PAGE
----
California Gardening In The Hamptons

Ahh… California! While I was there last week for a family function, I again enjoyed my favorite aspect of that state (aside from the family)—the plants! Many varieties that are annuals or treasured specimens here are perennials there. In their home environments, they become huge and are used in ways we could not even imagine.

On an incline on the side of the road just down the hill from my sister’s house is a clump of variegated agaves that I must think about at least once a week. The leaves are beautifully contorted making the clump a sculptural phenomenon clinging to the incline. I am stunned each time I see it.

The first time I saw hedge, albeit a short one, made from ivy, I was shocked. The plant grows and is then sheared and grows and is sheared repeatedly until it becomes a hedge. Lantana, verbena, ice plant and a Boston-type fern are used the same way. Recumbent rosemary becomes a carpet covering stonewalls. Jasmine vine is used as a vine on trellises and fences and as a ground cover.

There is a phormeum beside my sister’s driveway that is 5’ tall and 3’ in diameter and it’s a teenager! Some of its older relatives live with huge clumps of agapanthus in the middle sections of the highways! Myersii ferns, loved by me because of our shared name and its form, live outside and thrive in pots and in her garden. Aoniums and echevarias grow in the garden. There are varieties of gardenias in her garden that I have never heard of. I spent a day helping her thin out a bed of over grown calla lilies and pruned a rosemary SHRUB!

On a trip to Watsonville, we saw fields of strawberries, broccoli, lettuce, garlic and artichokes all destined for supermarkets, not organic but interesting to see. The eucalyptus trees were in bloom and I had my first ollallie berry experience! I had heard about them for years but this was their season. It was worth the wait. They taste like a very rich and slightly perfumed blackberry. They are the result of many crossings of black and red raspberries, youngberries, dewberries and loganberries, which are all related. Wow, are they good. I found no information that says they can be grown here. Too bad.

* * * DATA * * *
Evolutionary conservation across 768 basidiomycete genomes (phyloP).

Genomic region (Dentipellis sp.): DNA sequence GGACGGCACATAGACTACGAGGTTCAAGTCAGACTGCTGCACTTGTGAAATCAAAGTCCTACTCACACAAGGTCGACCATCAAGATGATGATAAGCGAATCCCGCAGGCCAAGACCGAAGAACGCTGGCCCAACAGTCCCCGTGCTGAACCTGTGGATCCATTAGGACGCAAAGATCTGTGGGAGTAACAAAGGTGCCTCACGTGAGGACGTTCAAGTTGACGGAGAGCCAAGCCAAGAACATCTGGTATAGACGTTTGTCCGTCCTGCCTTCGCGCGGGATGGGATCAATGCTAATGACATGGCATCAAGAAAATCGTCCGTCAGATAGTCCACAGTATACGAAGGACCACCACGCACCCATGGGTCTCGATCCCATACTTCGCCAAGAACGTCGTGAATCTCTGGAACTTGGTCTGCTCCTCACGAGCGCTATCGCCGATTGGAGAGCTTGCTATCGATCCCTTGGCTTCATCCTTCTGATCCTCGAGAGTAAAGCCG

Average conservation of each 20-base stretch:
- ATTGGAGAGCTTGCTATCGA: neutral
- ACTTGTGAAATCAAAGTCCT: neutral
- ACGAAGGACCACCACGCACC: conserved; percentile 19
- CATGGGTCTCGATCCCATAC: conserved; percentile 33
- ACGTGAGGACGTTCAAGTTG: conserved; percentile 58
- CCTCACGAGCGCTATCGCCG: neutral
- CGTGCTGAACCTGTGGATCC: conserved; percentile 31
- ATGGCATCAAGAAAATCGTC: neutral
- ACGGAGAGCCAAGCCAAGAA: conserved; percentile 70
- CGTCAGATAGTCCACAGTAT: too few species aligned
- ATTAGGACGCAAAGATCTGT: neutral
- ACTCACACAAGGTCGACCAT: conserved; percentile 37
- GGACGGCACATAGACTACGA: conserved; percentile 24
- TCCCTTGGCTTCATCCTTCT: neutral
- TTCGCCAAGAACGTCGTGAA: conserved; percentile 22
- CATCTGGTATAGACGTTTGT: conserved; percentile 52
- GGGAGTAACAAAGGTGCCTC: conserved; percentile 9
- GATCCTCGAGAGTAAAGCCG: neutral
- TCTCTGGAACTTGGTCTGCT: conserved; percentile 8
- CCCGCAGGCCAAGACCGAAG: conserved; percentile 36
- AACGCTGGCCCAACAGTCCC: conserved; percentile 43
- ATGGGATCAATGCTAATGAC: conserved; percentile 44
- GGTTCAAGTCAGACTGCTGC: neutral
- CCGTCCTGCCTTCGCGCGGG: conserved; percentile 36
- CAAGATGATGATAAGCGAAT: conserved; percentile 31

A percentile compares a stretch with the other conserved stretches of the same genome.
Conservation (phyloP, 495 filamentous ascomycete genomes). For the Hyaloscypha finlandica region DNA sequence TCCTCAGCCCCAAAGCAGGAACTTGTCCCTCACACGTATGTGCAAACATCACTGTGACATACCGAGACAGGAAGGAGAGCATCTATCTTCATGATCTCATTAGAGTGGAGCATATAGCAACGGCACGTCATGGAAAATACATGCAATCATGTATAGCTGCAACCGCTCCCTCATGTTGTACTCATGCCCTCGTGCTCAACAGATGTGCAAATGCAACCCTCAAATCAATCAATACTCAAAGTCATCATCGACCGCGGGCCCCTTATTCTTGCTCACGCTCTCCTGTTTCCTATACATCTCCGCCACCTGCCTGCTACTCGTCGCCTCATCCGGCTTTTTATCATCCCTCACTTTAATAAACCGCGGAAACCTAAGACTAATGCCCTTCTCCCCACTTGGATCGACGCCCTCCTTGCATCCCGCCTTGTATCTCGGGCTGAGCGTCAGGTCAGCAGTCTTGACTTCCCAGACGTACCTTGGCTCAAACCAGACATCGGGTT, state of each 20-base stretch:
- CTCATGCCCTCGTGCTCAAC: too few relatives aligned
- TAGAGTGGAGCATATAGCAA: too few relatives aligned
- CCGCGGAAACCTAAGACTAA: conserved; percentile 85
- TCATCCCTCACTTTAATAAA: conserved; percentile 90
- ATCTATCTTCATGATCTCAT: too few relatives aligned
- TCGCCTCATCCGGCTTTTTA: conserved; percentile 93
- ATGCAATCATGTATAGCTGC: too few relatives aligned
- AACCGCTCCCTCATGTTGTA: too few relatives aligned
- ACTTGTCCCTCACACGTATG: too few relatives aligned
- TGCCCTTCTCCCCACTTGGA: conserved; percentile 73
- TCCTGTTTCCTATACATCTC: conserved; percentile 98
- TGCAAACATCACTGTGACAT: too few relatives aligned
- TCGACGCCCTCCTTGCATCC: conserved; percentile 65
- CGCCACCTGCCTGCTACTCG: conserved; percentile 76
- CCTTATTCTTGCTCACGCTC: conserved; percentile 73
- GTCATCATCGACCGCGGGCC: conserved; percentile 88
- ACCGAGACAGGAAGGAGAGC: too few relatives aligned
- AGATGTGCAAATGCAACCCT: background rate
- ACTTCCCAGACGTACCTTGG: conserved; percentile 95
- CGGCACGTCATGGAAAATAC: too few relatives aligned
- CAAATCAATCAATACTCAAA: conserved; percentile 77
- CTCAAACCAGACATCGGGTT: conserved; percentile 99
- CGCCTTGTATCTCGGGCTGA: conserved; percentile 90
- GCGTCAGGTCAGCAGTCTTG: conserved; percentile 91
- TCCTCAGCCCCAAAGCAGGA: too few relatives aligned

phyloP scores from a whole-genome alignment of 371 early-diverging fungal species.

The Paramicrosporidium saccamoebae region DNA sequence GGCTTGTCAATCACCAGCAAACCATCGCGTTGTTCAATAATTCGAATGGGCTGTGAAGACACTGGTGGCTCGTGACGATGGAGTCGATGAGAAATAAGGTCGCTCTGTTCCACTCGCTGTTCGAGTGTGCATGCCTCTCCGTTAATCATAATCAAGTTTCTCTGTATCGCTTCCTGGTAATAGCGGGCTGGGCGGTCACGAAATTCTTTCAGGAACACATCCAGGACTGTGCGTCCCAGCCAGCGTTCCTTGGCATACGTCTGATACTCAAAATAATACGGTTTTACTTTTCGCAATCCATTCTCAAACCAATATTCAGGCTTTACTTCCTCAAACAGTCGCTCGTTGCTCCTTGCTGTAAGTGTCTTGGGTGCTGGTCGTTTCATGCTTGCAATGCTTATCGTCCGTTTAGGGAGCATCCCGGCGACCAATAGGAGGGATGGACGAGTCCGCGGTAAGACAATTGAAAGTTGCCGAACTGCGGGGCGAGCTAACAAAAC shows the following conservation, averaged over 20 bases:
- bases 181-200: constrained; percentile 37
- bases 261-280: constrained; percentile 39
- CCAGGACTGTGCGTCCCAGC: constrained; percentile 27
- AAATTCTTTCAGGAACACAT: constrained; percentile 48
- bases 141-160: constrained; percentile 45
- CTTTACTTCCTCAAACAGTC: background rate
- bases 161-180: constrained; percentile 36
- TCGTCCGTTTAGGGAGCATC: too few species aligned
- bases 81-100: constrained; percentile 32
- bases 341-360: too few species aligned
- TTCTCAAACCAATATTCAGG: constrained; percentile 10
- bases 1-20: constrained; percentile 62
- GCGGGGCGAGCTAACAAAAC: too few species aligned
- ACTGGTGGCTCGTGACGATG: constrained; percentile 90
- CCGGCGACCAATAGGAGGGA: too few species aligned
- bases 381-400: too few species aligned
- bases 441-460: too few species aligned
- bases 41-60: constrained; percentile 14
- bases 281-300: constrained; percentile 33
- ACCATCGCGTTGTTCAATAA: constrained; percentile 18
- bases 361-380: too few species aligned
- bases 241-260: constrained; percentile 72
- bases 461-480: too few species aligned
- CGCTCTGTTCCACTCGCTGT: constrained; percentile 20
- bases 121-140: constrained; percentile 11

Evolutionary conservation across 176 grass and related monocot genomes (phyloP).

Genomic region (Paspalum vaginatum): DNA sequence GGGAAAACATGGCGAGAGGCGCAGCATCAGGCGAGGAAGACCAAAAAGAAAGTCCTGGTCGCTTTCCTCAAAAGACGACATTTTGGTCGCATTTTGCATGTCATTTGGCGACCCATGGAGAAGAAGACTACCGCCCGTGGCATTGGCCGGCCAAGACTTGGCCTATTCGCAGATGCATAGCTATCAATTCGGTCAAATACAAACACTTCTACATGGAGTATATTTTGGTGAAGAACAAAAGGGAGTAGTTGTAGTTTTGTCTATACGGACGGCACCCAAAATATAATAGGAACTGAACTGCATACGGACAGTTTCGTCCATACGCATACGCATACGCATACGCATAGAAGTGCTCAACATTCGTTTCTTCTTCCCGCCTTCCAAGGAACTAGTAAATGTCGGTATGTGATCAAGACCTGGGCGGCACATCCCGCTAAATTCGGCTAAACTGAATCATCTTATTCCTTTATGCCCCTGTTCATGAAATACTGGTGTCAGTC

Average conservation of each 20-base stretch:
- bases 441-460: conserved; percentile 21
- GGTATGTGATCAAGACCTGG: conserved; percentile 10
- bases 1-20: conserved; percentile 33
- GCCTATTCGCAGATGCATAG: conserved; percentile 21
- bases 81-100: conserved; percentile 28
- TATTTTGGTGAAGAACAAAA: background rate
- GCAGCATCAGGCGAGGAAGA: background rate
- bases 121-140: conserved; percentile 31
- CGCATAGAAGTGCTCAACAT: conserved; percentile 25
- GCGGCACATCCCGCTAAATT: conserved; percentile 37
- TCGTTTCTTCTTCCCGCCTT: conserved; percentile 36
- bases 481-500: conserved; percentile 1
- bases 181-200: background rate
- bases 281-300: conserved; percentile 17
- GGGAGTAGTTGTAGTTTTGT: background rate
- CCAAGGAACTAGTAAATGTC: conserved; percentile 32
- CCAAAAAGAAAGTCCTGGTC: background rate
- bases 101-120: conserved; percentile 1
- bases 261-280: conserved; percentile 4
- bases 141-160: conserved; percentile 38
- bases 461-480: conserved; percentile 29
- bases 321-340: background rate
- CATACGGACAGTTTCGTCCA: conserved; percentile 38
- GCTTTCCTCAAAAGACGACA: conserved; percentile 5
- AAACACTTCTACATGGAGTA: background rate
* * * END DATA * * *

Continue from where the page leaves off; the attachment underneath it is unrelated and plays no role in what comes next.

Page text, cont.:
There are many more amazing plants growing there including orange and lemon trees making so much fruit that the falls lay under the trees like apples. My sister has an almond tree! I have been to a succulent/cactus botanical garden and a botanical garden with South African plants. Not to mention the San Francisco botanical garden where I saw huge nepenthes! I have carefully nurtured several of these plants and more in greenhouses during the winter and thought of my plants as large
specimens.

And at home we have had a good growing spell so that weeds have thrived and plants are ready to be groomed and cut back. Nepeta in encroaching on its neighbors and must be restrained, in my opinion. The perennial salvias are ready to be deadheaded, but roses are beginning to bloom. I have removed the tired digitalis spikes and am beginning to thin self-seeded plantlings that are preparing to bloom next year. I appreciate them but too many is too many! Daffodil foliage is finally ready to be removed as well. I cut the foliage of the oriental poppies.

In the vegetable gardens, the first sowing of radishes is finished as will be the first lettuce soon. Potatoes are flowered and fresh garlic scapes are ready. They have a short season, so get them now. The long-awaited peas are ready. The recent rains have delayed the necessity for irrigation until
yesterday.

I have had an abundant two weeks!

 

Jeanelle Myers is a professional gardener, landscaper and consultant. For gardening discussion you can call her at 631-434-5067.

 

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